DeWitt's position was backed up by a number of pre-existing anti-immigrant groups based out of the West Coast, such as the Joint Immigration Committee and the Native Sons and Daughters of the Golden West. For many, the war simply served as an excuse to get rid of Japanese Americans. In an interview with the Saturday Evening Post, Austin Anson, the managing secretary of the Salinas Vegetable Grower-Shipper Administration, said:

"We're charged with wanting to get rid of the Japs for selfish reasons. We do. It's a question of whether the White man lives on the Pacific Coast or the brown men. ... If all the Japs were removed tomorrow, we'd never miss them in two weeks because the White farmers can take over and produce everything the Jap grows. And we do not want them back when the war ends, either."

Ironically for Anson, the mass deportation of Japanese Americans under Executive Order 9066 meant there was a significant shortage of agricultural labor. Many Caucasians left to fight the war, so the U.S. signed an agreement with Mexico to permit the immigration of several million Mexicans agricultural workers under the so-called bracero program.

Life in the camps

Japanese American concentration camp

Hulton Archive/Getty Images

Circa 1943: Aerial view of a Japanese American relocation center in Amache, Colorado, during World War II. Each family was provided with a space 20 by 25 ft. The barracks were set in blocks and each block was provided with a community bath house and mess hall.

For the most part, Japanese Americans remained stoic in the face of their incarceration. The phrase shikata ga nai was frequently invoked — the phrase roughly translates to "it cannot be helped," which, for many, represents the perceived attitude of the Japanese people to withstand suffering that's out of their control.

Initially, most Japanese Americans were sent to temporary assembly centers, typically located at fairgrounds or racetracks. These were hastily constructed barracks, where prisoners were often packed into tight quarters and made to use toilets that were little more than pits in the ground. From here, they were relocated to more permanent camps — replete with barbed wire and armed guards — in remote, isolated places across the seven states of California, Arizona, Colorado, Wyoming, Idaho, Utah, and Arkansas.

Many of these camps, also known as War Relocation Centers, were little better than the temporary assembly centers. One report described the buildings as "tar paper-covered barracks of simple frame construction without plumbing or cooking facilities of any kind." Again, overcrowding was common.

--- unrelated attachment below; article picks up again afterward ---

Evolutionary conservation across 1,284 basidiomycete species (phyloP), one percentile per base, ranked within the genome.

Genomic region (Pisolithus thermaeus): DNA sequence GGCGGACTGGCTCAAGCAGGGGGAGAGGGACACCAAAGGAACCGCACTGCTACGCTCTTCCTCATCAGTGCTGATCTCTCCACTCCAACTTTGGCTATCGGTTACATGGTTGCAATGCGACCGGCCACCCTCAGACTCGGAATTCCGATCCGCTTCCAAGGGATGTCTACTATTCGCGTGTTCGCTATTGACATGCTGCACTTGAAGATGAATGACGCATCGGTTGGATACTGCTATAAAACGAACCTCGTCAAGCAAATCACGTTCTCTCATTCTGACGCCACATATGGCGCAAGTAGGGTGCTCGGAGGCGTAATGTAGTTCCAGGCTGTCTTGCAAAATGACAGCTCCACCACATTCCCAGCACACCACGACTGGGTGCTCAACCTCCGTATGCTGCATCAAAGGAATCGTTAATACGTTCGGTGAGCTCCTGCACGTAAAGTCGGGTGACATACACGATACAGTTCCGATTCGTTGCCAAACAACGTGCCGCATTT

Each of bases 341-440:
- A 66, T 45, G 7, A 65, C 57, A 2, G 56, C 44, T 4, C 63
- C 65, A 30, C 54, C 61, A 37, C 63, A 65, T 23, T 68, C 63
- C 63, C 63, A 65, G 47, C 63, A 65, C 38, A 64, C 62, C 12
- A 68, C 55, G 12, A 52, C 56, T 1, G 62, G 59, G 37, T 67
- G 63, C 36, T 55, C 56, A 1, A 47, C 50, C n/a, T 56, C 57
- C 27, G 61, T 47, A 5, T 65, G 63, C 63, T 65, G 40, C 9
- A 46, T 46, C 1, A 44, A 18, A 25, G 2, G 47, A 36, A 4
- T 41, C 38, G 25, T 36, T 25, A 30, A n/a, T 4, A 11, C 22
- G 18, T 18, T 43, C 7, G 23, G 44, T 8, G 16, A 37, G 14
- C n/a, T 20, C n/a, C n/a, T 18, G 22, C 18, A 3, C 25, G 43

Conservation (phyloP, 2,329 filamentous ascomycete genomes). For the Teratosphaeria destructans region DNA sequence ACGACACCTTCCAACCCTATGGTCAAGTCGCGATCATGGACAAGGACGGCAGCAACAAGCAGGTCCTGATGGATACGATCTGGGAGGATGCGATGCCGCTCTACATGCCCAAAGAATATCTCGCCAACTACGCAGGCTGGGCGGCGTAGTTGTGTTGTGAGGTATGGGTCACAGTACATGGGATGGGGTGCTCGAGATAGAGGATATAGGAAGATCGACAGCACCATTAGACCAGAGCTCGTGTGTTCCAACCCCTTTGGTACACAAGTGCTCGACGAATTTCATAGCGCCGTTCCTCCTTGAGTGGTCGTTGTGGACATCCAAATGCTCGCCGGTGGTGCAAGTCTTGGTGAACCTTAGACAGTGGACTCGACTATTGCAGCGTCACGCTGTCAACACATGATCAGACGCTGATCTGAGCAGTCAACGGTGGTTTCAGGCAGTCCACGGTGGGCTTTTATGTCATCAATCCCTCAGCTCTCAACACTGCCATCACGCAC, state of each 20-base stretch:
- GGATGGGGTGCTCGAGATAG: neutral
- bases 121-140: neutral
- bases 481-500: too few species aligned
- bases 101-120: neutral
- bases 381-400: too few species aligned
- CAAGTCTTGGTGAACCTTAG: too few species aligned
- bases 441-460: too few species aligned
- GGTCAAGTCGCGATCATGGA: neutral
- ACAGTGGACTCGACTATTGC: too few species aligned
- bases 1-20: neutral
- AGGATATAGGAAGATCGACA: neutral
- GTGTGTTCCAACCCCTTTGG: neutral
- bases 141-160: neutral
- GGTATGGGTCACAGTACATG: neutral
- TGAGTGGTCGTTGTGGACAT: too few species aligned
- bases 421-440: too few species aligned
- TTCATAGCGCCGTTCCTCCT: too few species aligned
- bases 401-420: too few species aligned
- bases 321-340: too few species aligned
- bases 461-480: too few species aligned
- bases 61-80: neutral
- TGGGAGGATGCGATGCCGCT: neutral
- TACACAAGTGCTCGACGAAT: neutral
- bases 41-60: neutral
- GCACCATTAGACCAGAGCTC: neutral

As a result, disease became a major concern, including dysentery, malaria, and tuberculosis. This was problematic due to the chronic shortage of medical professionals and supplies, an issue that was not helped by the War Relocation Authority's decision to cap Japanese American medical professional's pay at $20 a month (about $315 in 2019 dollars), while Caucasian workers had no such restriction. As a comparison, Caucasian nurses earned $150 ($2,361) a month in one camp.

The U.S. government also administered loyalty questionnaires to incarcerated Japanese Americans with the ultimate goal of seeing whether they could be used as soldiers and to segregate "loyal" citizens from "disloyal" ones. The questionnaires often asked whether they would be willing to join the military and if they would completely renounce their loyalty to Japan. Due to fears of being drafted, general confusion, and justified anger at the U.S. government, thousands of Japanese Americans "failed" the loyalty questionnaire and were sent to the concentration camp at Tule Lake. When Roosevelt later signed a bill that would permit Japanese Americans to renounce their citizenship, 98 percent of the 5,589 who did were located at Tule Lake. Some apologists cite this an example of genuine disloyalty towards the U.S., but this argument clearly ignores the gross violation of Japanese Americans' rights. Later, it became clear that many of these renunciations had been made under duress, and nearly all of those who had renounced their citizenship sought to gain it back.

Since many children lived in the camps, they came equipped with schools. Of course, these schools weren't ideal — student-teacher ratios reached as high as 48:1, and supplies were limited. The irony of learning about American history and ideals was not lost on the students, one of whom wrote in an essay --

"They, the first generation [of Japanese immigrants], without the least knowledge of the English language nor the new surroundings, came to this land with the American pioneering spirit of resettling. ...Though undergoing many hardships, they did reach their goal only to be resettled by the order of evacuation under the emergency for our protection and public security."

Potentially the best part of life in the camps — and the best way for determined prisoners to demonstrate their fundamental American-ness — was playing baseball. One camp even featured nearly 100 baseball teams. Former prisoner Herb Kurima recalled the importance of baseball in their lives in an interview with Christian Science Monitor. "I wanted our fathers, who worked so hard, to have a chance to see a ball game," he said. "Over half the camp used to come out to watch. It was the only enjoyment in the camps."

The aftermath

When the camps finally closed in 1945, the lives of the incarcerated Japanese Americans had been totally upended. Some were repatriated to Japan, while others settled in whichever part of the country they had been arbitrarily placed in. Those who wished to return to the West Coast were given $25 and a train ticket, but few had anything to return to. Many had sold their property to predatory buyers prior to being incarcerated, while theft had wiped out whatever else they had left behind. Many, many years later, the 1988 Civil Liberties Act mandated that each surviving victim be paid $20,000, though that seems like a small fine to pay for irrevocably changing the courses of more than 100,000 lives.